FACT: Nevertheless, the hackers were undoubtedly successful in diminishing confidence in our system of democracy. As Democracy Fund reports, even before the election, well over one-third of all American voters were significantly concerned about the integrity of our election machinery and the vote counts. The Russians didn’t need to be successful in altering the vote counts to achieve their goal – they just needed to sow the seeds of distrust among American voters.

But the big question remains – where do we go from here? Here is a suggested plan of action:

  1. Election officials are not the problem, they are part of the solution. Those who charge election officials with incompetence, or worse, indifference to the threat, are wrong, and not helping bring about a solution. In the last several months, I’ve spoken at several gatherings of state and local election officials, and I can say with certainty that they are attuned to the threat, and stand ready to address it. For instance, Florida’s supervisors of elections just held a conference where election security and technology occupied much of the agenda over several days.

  2. Acknowledge that this threat is real, and that it’s not going away. While there is no evidence the 2016 vote was hacked, that doesn’t mean that Russia and others will not try to tamper with future elections. We must collectively avoid the instinct to be defensive about existing protections, and instead commit ourselves to addressing this very real challenge.

  3. Stronger audits of process and ballots will be necessary. We should encourage forensic audits of voter registration activity in 2016, along with deployment of auditable ballot technology followed by robust audits of those ballots. Each state can benefit from looking at its technology and audit requirements to ensure that they can reach the one goal that matters here – to confirm that the technology accurately reported the intent of the voters as they cast their ballots.

  4. Review of security protocols and training. Similarly, it would benefit all election offices to review who has access to sensitive systems and ensure proper training and security protocols are in place, like two factor authentication and other protections.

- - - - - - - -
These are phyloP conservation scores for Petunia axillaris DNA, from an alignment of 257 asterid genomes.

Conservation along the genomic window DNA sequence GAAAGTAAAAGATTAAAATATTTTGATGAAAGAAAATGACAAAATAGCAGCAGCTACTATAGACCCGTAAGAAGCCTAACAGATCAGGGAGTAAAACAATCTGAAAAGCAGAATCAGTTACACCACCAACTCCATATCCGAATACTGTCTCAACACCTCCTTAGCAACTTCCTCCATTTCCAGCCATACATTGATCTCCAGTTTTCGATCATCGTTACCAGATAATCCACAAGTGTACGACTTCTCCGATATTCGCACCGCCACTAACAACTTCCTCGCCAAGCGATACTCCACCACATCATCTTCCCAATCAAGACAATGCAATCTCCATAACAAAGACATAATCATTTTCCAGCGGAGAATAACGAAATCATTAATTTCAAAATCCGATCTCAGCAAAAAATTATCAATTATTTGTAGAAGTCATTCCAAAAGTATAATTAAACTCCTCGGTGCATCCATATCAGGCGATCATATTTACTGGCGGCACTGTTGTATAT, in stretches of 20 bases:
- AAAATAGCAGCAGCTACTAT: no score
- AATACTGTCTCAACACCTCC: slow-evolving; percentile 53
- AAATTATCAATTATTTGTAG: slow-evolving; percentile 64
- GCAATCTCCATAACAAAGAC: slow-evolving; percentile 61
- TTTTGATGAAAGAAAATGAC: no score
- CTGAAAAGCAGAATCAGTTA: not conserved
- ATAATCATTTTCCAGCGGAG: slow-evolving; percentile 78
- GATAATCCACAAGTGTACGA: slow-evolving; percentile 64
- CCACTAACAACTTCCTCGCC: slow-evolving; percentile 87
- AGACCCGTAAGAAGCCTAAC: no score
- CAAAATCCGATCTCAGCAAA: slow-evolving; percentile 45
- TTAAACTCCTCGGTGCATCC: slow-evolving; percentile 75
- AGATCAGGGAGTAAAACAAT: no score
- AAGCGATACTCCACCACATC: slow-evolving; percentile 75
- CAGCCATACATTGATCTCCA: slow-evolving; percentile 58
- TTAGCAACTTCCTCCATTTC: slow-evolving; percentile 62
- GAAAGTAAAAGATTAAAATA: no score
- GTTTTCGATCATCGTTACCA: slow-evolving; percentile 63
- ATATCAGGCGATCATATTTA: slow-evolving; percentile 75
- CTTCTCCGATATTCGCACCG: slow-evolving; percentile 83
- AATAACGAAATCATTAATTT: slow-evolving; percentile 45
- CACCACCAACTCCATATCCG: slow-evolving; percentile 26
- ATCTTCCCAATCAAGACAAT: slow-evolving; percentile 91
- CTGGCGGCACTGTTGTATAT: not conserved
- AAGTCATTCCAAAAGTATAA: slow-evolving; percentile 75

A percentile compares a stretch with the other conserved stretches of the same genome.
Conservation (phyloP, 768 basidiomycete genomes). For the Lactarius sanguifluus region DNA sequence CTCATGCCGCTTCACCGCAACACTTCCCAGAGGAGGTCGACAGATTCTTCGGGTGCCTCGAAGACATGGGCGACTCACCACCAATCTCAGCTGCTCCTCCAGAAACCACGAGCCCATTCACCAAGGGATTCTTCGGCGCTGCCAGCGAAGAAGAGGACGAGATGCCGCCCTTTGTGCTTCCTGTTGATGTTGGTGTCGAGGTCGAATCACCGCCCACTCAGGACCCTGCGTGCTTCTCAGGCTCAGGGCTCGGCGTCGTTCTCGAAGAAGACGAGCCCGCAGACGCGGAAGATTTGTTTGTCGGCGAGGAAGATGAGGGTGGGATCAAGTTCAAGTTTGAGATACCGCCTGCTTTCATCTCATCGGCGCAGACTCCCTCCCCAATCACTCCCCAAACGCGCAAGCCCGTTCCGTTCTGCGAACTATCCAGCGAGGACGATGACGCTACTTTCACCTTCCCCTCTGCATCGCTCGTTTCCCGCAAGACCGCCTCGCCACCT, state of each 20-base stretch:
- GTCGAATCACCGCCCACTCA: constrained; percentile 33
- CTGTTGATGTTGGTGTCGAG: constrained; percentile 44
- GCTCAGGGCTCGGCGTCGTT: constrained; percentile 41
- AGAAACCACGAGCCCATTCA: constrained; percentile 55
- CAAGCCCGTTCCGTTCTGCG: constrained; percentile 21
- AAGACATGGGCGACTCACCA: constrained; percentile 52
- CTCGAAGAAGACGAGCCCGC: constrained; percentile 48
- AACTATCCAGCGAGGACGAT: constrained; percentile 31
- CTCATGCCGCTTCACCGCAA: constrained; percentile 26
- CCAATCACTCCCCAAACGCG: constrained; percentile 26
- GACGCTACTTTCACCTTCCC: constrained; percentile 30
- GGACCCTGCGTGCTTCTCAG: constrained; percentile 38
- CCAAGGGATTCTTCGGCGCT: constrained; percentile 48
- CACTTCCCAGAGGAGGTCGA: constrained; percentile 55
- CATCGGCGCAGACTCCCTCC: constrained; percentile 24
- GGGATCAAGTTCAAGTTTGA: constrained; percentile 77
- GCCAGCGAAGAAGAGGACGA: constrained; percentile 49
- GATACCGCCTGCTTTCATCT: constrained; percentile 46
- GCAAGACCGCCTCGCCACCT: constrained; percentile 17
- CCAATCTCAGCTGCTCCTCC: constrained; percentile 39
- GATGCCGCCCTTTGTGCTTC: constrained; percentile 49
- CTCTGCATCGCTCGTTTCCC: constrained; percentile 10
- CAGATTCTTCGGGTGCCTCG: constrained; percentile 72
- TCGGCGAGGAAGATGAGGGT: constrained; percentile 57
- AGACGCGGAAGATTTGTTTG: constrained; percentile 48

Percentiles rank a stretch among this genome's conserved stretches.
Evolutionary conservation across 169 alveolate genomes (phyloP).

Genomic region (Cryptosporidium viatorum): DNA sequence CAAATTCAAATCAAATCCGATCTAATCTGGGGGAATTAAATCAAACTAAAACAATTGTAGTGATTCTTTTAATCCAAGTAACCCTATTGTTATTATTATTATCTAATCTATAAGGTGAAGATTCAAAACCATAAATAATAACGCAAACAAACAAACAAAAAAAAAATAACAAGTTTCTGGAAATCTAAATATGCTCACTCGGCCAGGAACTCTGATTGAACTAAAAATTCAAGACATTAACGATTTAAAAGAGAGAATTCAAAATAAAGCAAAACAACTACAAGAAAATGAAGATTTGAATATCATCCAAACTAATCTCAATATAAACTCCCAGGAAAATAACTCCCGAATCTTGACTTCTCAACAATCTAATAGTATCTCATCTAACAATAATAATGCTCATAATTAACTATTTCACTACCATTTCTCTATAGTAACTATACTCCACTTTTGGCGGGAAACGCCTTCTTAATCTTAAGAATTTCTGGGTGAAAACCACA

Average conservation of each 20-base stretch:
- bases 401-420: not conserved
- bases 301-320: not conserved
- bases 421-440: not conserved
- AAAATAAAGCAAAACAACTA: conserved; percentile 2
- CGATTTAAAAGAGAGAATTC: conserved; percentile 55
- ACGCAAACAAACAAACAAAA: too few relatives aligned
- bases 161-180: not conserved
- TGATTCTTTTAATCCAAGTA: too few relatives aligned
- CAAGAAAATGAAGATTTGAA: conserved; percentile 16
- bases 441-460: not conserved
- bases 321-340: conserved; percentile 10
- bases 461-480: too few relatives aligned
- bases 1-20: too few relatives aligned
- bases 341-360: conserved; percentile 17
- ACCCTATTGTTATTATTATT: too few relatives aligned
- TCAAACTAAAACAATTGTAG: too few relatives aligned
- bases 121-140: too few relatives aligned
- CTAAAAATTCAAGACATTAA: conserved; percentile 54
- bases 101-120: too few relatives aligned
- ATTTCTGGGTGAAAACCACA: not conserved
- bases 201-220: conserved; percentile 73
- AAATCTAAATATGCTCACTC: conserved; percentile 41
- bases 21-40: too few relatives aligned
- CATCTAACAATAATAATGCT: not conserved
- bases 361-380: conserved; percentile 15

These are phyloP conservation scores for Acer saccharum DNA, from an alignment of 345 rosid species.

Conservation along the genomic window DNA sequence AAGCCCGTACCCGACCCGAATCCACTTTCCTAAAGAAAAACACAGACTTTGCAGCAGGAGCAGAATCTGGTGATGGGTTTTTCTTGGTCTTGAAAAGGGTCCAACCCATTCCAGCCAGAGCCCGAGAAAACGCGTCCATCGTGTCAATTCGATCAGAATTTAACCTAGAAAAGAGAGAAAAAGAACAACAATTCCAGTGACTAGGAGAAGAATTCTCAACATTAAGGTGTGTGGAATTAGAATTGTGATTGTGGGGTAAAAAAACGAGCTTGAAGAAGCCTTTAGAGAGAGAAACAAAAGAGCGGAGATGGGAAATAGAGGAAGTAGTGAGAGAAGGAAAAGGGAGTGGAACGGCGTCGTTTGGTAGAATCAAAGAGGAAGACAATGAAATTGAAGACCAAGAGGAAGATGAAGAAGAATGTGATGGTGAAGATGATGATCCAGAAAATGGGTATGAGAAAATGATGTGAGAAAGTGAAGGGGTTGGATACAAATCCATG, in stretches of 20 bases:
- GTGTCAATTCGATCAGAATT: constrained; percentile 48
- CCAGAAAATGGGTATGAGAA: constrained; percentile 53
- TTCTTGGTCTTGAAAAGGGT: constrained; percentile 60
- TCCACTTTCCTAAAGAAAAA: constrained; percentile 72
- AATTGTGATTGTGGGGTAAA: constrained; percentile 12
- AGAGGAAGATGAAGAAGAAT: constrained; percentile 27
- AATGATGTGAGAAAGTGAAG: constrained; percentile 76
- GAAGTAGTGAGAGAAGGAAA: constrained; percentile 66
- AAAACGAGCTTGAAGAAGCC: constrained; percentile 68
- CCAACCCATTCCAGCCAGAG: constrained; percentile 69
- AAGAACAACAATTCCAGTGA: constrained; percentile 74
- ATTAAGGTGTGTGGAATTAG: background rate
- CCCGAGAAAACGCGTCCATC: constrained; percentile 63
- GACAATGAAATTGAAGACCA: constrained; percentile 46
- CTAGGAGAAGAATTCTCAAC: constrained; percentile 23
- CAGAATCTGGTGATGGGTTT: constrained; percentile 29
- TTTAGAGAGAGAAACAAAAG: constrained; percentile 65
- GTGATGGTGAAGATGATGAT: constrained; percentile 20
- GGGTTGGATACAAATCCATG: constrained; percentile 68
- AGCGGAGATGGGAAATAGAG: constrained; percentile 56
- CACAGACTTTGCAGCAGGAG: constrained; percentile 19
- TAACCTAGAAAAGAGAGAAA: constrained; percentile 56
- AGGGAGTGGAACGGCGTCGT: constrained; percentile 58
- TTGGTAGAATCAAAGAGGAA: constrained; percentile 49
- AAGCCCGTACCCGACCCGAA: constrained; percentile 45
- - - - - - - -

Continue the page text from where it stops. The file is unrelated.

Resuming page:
5. Better two-way communication between federal law enforcement and the intelligence community, and state and local election officials. As was clear from the hearing, federal officials need to improve their communication with the professionals who administer elections in the states and counties, who are often learning about threats from leaks and innuendo rather than from direct communication from federal sources who have knowledge of potential threats.

  6. Reinvest in election infrastructure. We cannot expect all these improvements to election technology, security, and procedures to come about without a significant investment. Around 25 percent of American voters rely upon paperless, unauditable systems, and replacing those systems could cost hundreds of millions of dollars, and additional security and training will require additional funds.

Most importantly, policy-making to address this existential threat is too important to be driven by widespread speculation and rumor-mongering, often aided by some in the media too prone to sensationalize rather than inform on this issue. If we convince our own voters that their votes don’t matter, we will have done the hackers work for them. 

David Becker is a former senior litigator with the US Department of Justice Voting Section, and currently serves as the Executive Director and Founder of The Center for Election Innovation & Research, a non-profit that works to improve the security, integrity, and efficiency of elections. 


Views of contributors are their own and not the views of The Hill.